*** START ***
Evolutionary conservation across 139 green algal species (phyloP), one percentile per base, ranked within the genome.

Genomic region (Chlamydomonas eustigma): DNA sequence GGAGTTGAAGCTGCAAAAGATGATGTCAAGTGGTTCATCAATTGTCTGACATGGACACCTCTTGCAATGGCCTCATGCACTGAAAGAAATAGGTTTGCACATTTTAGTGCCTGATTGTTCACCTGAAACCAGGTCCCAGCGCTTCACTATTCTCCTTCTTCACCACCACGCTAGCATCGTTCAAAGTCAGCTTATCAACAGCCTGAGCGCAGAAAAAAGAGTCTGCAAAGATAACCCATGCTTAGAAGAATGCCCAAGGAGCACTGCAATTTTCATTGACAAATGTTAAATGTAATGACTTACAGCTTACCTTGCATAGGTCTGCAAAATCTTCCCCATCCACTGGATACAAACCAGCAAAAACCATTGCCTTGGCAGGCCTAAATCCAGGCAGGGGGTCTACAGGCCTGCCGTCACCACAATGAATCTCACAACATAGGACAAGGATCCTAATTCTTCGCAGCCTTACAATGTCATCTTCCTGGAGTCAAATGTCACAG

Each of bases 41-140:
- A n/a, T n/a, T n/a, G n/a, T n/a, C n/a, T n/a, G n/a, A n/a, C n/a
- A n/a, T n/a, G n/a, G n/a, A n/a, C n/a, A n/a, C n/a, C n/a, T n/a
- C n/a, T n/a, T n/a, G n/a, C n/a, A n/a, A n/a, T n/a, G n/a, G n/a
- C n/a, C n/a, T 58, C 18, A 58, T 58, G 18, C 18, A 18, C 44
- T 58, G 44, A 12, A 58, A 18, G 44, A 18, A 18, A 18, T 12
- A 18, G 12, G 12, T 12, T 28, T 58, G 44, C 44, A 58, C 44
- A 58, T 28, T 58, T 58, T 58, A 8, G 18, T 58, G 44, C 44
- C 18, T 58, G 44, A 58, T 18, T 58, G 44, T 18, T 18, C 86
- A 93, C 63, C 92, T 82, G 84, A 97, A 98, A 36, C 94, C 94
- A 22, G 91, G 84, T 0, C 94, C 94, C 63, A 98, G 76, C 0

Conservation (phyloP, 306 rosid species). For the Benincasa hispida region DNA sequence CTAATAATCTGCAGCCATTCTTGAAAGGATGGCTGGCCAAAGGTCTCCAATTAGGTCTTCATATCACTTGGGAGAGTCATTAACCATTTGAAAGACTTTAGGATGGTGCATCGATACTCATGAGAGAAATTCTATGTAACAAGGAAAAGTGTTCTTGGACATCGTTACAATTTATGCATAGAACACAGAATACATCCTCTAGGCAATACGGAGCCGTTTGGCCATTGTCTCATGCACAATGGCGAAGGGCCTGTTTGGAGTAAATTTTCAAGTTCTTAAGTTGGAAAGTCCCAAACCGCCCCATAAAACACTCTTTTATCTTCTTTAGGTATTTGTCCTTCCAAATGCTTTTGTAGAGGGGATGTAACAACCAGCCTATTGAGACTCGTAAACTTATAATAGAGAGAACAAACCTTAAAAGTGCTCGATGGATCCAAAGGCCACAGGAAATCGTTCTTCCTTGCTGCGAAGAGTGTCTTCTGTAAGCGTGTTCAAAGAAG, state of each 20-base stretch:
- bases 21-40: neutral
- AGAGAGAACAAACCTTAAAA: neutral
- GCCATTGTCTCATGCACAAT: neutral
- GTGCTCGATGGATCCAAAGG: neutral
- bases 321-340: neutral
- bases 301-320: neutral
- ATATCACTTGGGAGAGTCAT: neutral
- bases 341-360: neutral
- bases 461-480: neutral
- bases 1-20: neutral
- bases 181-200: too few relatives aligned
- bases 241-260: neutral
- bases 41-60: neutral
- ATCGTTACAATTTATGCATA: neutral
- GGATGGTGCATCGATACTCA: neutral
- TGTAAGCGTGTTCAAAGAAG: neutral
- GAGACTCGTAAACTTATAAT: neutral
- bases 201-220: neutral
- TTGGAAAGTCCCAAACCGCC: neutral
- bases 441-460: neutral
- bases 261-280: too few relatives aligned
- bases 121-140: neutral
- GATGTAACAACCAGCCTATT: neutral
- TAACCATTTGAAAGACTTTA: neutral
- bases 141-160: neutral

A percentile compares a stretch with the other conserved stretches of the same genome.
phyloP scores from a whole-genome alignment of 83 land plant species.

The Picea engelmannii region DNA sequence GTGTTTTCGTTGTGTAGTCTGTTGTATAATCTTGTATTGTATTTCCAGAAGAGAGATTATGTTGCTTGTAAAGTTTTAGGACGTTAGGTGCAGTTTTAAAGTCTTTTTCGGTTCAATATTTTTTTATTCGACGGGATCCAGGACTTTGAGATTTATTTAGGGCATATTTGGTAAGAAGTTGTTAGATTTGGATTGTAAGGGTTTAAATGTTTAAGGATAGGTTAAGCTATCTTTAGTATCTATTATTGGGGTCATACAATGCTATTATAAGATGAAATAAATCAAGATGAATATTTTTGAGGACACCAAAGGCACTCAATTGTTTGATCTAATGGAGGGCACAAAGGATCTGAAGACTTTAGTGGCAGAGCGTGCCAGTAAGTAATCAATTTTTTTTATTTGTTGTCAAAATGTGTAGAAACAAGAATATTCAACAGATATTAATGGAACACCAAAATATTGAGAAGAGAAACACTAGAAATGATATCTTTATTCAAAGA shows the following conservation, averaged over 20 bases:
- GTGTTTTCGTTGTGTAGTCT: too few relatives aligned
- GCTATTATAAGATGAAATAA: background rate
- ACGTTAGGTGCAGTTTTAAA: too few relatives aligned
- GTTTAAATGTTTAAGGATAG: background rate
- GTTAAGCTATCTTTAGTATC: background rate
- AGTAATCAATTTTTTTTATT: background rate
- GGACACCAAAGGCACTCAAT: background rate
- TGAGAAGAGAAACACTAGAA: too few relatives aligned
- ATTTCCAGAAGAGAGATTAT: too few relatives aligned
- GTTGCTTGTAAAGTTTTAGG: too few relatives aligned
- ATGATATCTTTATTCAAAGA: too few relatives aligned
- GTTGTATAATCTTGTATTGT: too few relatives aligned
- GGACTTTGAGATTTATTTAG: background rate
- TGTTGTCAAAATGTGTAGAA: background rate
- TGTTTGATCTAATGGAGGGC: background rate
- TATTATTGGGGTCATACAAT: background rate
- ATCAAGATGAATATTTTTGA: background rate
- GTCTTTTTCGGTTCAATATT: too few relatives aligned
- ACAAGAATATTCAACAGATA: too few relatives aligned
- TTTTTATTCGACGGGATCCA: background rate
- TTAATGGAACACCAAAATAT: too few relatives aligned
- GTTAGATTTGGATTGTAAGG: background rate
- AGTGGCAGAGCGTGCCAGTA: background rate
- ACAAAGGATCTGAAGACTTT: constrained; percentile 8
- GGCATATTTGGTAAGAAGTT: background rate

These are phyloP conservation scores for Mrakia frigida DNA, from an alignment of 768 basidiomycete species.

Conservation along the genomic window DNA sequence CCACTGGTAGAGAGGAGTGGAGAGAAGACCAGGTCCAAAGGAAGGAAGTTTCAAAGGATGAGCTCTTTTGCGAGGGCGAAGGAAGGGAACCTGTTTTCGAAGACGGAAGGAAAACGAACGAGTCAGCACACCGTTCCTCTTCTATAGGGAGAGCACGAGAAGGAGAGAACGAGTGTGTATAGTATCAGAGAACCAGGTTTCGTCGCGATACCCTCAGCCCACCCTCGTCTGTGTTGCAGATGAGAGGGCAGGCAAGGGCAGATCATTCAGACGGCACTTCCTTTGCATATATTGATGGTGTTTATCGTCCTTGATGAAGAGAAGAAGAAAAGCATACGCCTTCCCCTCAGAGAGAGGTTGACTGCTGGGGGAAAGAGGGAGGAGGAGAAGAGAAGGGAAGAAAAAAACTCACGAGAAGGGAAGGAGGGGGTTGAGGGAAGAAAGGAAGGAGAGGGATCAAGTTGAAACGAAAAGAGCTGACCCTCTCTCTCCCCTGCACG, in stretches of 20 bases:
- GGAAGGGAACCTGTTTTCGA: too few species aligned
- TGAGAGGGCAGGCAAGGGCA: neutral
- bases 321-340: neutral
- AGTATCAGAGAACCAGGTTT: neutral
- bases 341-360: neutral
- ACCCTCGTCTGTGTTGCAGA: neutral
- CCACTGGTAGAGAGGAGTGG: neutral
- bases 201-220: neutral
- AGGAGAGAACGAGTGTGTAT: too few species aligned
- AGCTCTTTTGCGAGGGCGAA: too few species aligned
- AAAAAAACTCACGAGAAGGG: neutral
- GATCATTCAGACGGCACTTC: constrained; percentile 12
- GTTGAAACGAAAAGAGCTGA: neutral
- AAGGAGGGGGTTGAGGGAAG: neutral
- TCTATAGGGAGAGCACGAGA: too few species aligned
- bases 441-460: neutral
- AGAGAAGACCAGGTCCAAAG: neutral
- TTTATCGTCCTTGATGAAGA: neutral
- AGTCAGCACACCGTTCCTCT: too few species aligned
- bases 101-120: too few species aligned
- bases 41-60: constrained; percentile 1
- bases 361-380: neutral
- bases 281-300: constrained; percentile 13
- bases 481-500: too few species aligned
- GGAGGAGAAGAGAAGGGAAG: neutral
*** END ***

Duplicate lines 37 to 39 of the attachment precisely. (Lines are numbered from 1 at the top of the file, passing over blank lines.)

- GATGTAACAACCAGCCTATT: neutral
- TAACCATTTGAAAGACTTTA: neutral
- bases 141-160: neutral